What will happen to a creature turned into gaseous form, then skewered or partly locked in small space right before cancelling the spell?
Assuming gaseous form doesn't make body parts easier to remove
The 3rd-level Sor/Wiz spell gaseous form [trans] (Player's Handbook 234) mentions nothing about a creature losing cohesion: all of the creature's parts remain just as firmly attached to the creature as when the creature was in its normal form, despite the creature's gaseous form now being "insubstantial, misty, and translucent," and, obviously, much more flexible. A creature that's assumed gaseous form, for example, won't be sucked up, dispersed, and slain by a ceiling fan nor will the creature be able to ignore a mighty barbarian's sword violently entering its gut.
That is, a creature that's assumed gaseous form isn't immune to damage. On the contrary, the creature gains only DR 10/magic from having assumed gaseous form. So, unless the DM rules that, for example, a 3-ft.-diameter spike through a creature's space would also automatically doom a creature not in gaseous form, a creature—whether it's in gaseous form or not—makes any appropriate saving throws against the effect, is dealt the appropriate damage, or both. A creature shouldn't suffer a greater effect (like instant death) because the creature was in gaseous form then resumed normal form: the effect should've already been resolved, and the game should've moved on.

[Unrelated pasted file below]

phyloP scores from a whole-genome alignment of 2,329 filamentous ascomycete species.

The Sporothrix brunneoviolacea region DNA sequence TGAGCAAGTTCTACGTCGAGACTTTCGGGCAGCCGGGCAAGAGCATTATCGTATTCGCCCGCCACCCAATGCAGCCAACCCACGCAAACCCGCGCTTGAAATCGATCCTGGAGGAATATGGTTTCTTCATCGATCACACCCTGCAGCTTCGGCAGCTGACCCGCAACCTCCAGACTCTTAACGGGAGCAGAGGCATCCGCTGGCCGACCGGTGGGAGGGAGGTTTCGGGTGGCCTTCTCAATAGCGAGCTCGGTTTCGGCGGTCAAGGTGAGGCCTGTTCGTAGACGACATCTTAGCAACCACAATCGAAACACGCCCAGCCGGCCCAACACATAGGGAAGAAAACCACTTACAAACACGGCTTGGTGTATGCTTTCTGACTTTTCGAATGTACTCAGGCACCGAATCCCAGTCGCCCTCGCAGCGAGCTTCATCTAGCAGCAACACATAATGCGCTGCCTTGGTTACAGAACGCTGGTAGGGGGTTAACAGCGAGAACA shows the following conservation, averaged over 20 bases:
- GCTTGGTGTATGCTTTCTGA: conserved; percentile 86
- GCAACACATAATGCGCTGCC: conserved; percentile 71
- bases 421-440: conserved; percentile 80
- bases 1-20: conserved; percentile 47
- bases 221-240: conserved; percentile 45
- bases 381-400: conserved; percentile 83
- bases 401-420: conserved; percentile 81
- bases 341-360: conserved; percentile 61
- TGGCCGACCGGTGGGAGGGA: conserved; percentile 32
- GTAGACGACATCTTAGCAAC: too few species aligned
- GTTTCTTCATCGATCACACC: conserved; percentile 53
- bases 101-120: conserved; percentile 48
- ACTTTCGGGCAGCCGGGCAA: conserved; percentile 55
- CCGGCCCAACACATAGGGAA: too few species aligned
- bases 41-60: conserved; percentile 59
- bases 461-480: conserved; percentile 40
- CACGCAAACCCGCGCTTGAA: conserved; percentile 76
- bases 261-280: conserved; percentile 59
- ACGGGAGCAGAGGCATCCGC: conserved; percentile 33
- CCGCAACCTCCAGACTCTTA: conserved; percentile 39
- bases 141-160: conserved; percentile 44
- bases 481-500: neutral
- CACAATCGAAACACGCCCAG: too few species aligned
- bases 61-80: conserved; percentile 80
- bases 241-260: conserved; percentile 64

Also, keep in mind that 3.5 largely omits rules for removing body parts, leaving it to the DM to adjudicate such effects if they occur. However, while the spell gaseous form is not part of the polymorph subschool, the 9th-level Sor/Wiz spell shapechange [trans] (PH 277–8) is, and that spell likewise allows the assumption of gaseous form. The subschool's description includes this line: "Any part of the body that is separated from the whole remains polymorphed until the effect ends" (Rules Compendium 122 or Player's Handbook (2012) 320, this latter likely the last word on the matter). Thus if ersatz rules are absolutely necessary—for example, the 3.5 DM has introduced into his campaign an old school adnd-style sword of sharpness then saw the weapon used successfully against a creature that's assumed gaseous form—these rules are as good as any.